Among the more eye-catching announcements in chancellor Philip Hammond’s Budget last month was a pledge that all revenue from vehicle excise duty (VED) in England will be ringfenced for roads spending for the first time since 1937.
The £28.8 billion National Roads Fund will include £25.3 billion for the strategic road network comprising motorways, trunk and A-roads, which is said to be the largest ever investment of its kind.
It will also help fund various local road projects, while local councils will receive a £420 million pothole-fixing budget and a further £150 million to improve local traffic junctions.
While VED will be increased in line with the Retail Prices Index (RPI) for vans, cars and motorcycles from April 2019, the Treasury has also announced that it will freeze VED on HGVs for 2019-20 “to support the haulage sector” – in addition to freezing fuel duty for the ninth successive year.
The government also laid out plans to publish responses from a consultation on VED reform for vans, including proposals to introduce environmental incentives from 2021.
Christopher Snelling, head of UK policy at the Freight Transport Association (FTA), called the pothole repair fund “a drop in the ocean” given that work costing in excess of £8 billion was required to rectify “years of underinvestment”.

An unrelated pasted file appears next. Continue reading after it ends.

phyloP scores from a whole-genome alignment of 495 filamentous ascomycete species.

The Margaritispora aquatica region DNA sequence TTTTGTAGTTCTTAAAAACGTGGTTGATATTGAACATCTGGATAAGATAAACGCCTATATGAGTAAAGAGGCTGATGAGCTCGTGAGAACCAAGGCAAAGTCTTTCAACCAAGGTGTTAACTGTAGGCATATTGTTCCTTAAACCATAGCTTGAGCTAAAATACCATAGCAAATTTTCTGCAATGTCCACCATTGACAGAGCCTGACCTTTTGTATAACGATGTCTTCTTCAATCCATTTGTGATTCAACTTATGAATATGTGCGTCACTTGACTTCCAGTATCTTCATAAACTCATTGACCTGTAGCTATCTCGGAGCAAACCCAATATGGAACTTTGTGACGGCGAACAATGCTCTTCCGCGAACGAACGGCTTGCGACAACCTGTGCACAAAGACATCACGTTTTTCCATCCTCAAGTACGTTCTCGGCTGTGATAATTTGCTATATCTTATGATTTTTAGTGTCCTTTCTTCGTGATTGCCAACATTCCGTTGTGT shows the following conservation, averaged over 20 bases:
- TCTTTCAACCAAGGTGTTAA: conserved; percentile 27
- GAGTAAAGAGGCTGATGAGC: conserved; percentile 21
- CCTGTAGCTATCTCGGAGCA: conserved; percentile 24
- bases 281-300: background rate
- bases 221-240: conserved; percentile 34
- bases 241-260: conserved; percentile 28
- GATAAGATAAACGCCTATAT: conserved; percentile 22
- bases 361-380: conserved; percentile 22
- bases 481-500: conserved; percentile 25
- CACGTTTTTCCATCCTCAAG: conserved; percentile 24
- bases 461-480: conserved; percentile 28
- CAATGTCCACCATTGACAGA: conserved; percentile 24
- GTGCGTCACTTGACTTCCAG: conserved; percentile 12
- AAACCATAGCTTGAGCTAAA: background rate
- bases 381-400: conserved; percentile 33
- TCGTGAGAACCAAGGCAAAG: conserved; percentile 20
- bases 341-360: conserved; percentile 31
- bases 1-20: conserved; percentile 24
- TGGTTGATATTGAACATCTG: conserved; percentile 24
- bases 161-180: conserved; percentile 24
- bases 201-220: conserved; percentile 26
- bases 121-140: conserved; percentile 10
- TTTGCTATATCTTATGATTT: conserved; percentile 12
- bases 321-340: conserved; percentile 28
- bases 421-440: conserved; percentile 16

“ The damage caused by potholes to the UK’s logistics fleet is adding unnecessary cost to the operation of vehicles tasked with keeping Britain trading, and FTA is concerned that the funding released by the chancellor today will mean that operators will continue to incur these unreasonable costs at a time of extreme trading pressure,” said Snelling.
“More could and should have been done to help the logistics sector at such a critical time in the nation’s trading history. It is a lost opportunity.
However, he added: “The freeze on the HGV VED for 2019-20 is to be welcomed, and FTA is particularly pleased to hear that the government is set to maintain the difference between alternative and main road fuel duty rates until 2032.